The Timberline Trail: Circumnavigating America’s Most Picturesque Peak
Drive through Portland at sunset and you start to wonder if the city’s notoriously bad traffic can’t be at least partially blamed on Mt. Hood’s picture-worthy silhouette. Sometimes it’s just so darn pretty it’s impossible to stop your eyes from drifting eastward. But be warned: stare too long and it starts to issue forth a kind of gravitational pull, dragging even the most reluctant person into its orbit.
Fortunately, there are enough recreational opportunities on the mountain to satisfy just about any outdoor passion: hiking, boating, backpacking, rafting, climbing, year-round skiing, horseback riding, fishing, and (according to me, and Stanley Kubrick) the most iconic mountain lodge in the world: Timberline Lodge.
The lodge that became the face of The Shining shares its name with a destination that belongs on the bucket list of every backpacker: The Timberline Trail. Circumnavigating Mt. Hood over 40 miles, many of which come fully-loaded with up-close-and-personal views of the craggy faces and glaciers that make up the summit, is one of the very best ways to experience the mountain.
It’s also the perfect training ground for a longer hike. Every year, hikers descend on the mountain as a trial run for a larger challenge, whether it be the 93-mile Wonderland Trail circumnavigating Mt. Rainier or the 2,600-mile Pacific Crest Trail. And even if the trail doesn’t send you into a wanderlust for something harder and longer, the unique challenges of the Timberline Trail ensure you’ll have plenty of bragging rights to enjoy over your post-hike beer.
Plan Your Trip
The Timberline Trail is well-marked, but not necessarily for a thru-hike. Signs more often indicate what you are hiking toward, rather than what trail you are on. Bring a map that provides a reasonable level of detail so that you can track which trail leads to which destination. There are also no designated campsites on the Timberline Trail, giving you the freedom to hike as many or few miles as you want each day. If you’re new to longer hikes, this is a good opportunity to get some experience reading maps for campsite potential and scouting out your options each evening. For more detailed beta on the trail, including water sources and established campsites, the Oregon Hikers webpage provides an excellent blow-by-blow of what to expect on the hike.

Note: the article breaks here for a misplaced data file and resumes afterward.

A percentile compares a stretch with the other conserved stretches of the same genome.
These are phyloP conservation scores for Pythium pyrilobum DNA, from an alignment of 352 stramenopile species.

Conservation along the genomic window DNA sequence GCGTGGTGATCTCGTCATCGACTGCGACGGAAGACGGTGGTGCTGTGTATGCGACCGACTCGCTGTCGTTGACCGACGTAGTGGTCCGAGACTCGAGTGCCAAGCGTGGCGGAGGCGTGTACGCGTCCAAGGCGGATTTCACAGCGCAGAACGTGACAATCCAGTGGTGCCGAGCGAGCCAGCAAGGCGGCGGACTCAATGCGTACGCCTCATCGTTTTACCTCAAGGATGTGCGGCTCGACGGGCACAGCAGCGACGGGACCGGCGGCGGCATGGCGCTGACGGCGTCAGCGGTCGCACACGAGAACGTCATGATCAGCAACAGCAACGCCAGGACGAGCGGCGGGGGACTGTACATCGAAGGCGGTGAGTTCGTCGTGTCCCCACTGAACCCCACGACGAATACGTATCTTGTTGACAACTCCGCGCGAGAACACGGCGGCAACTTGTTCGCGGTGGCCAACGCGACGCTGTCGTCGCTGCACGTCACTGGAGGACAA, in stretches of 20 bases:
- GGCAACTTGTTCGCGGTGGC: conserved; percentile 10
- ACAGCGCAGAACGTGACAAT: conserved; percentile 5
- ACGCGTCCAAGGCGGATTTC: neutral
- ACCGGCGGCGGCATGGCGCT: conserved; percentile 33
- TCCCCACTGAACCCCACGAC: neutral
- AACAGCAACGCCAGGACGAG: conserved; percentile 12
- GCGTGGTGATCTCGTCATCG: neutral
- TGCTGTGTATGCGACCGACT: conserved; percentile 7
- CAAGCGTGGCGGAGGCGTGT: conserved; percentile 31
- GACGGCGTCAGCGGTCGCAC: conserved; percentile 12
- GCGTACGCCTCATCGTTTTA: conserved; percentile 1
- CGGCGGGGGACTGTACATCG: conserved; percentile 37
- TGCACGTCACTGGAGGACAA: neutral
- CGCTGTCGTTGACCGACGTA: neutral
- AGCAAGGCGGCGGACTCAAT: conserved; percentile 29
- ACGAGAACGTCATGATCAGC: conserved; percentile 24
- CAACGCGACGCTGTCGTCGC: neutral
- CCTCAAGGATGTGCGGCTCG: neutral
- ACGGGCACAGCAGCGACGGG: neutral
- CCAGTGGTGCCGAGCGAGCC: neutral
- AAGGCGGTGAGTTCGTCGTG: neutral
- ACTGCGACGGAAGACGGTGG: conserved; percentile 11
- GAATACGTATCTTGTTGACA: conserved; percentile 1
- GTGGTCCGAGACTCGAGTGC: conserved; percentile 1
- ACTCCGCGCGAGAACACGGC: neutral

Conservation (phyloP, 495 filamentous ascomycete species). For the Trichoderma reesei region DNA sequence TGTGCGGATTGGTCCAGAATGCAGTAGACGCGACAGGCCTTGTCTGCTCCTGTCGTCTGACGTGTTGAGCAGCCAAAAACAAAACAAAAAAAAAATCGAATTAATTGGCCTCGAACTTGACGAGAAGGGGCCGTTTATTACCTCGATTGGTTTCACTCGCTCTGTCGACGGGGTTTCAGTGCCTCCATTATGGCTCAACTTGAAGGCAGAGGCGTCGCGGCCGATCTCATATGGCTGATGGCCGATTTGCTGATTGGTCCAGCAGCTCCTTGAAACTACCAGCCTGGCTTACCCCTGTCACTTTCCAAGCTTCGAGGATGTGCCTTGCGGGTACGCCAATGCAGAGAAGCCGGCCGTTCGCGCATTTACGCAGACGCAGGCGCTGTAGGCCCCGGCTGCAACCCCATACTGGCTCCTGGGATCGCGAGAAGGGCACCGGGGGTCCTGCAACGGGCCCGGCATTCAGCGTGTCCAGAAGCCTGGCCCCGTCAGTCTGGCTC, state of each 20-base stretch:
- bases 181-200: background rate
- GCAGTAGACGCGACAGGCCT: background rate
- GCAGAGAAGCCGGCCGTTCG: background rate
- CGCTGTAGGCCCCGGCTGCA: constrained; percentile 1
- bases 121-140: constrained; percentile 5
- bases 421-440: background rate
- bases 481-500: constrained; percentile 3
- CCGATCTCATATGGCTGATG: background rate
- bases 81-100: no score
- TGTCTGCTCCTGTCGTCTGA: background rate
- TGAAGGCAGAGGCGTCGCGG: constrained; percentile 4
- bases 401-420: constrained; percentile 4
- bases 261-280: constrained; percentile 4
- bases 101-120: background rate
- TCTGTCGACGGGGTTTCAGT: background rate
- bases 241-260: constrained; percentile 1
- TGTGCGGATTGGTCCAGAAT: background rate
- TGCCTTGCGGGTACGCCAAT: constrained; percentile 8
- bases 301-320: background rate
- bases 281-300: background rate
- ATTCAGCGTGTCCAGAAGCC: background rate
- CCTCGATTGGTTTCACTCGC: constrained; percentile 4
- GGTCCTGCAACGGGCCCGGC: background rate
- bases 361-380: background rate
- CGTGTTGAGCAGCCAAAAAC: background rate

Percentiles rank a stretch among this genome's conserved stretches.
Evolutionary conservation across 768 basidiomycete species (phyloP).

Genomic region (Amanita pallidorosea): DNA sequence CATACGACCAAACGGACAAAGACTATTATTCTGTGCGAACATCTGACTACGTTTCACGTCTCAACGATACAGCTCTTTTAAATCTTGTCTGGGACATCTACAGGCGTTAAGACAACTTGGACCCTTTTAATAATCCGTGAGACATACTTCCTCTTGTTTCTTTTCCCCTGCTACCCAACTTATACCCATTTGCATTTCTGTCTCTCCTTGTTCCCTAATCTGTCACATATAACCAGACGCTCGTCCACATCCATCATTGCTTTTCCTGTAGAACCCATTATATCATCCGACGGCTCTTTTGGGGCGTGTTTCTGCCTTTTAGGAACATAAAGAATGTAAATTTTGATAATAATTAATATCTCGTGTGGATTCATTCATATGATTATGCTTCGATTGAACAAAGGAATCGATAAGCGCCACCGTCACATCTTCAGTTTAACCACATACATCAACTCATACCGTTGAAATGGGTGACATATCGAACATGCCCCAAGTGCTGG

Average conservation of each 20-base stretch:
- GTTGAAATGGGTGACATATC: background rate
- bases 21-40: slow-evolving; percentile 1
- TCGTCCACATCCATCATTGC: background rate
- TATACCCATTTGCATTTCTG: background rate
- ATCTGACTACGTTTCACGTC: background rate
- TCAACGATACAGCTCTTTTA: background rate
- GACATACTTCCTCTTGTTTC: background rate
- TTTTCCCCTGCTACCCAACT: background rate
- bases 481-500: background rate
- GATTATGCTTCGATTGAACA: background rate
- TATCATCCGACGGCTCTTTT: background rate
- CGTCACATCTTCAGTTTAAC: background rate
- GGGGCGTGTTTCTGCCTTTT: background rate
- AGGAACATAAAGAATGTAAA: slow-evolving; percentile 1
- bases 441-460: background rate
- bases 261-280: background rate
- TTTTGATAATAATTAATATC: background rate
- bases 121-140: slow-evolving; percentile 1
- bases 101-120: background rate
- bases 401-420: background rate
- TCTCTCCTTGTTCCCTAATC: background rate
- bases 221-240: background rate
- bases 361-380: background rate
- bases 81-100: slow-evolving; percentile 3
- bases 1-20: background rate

Duration: During a 2016 thru-hike of the Timberline Trail, my husband and I met a trio of ultra-runners completing the 40 mile loop in a day. For the rest of us, an average of 7 to 20 miles a day (or 2-6 days in total length) might be more reasonable.
Seasonality: The best season for a thru-hike of the Timberline Trail is July through October. An earlier start will mean more available freshwater coming off the mountain, but more dangerous creek crossings, while later in the season will see safer river crossings, but longer distances between fresh water sources. In August, expect the western side of the mountain to transform into a fast-packing corridor, as northbound Pacific Crest Trail hikers wrap up 460 miles of Oregon hiking on their way to Cascade Locks and the Bridge of the Gods.
Resupply at Timberline: If you’re planning a hike on the longer side, you can lighten your load by taking advantage of a service that Timberline Lodge provides to PCT thru-hikers: holding resupply boxes. Starting from the Cloud Cap Trailhead puts the lodge at about the midway point, the perfect spot to send half of your food, as well as other incidentals, in advance. Of course, it also gives you an excuse to stop off for a quick meal in the lodge itself. To send a box to the lodge, follow the instructions provided on their website.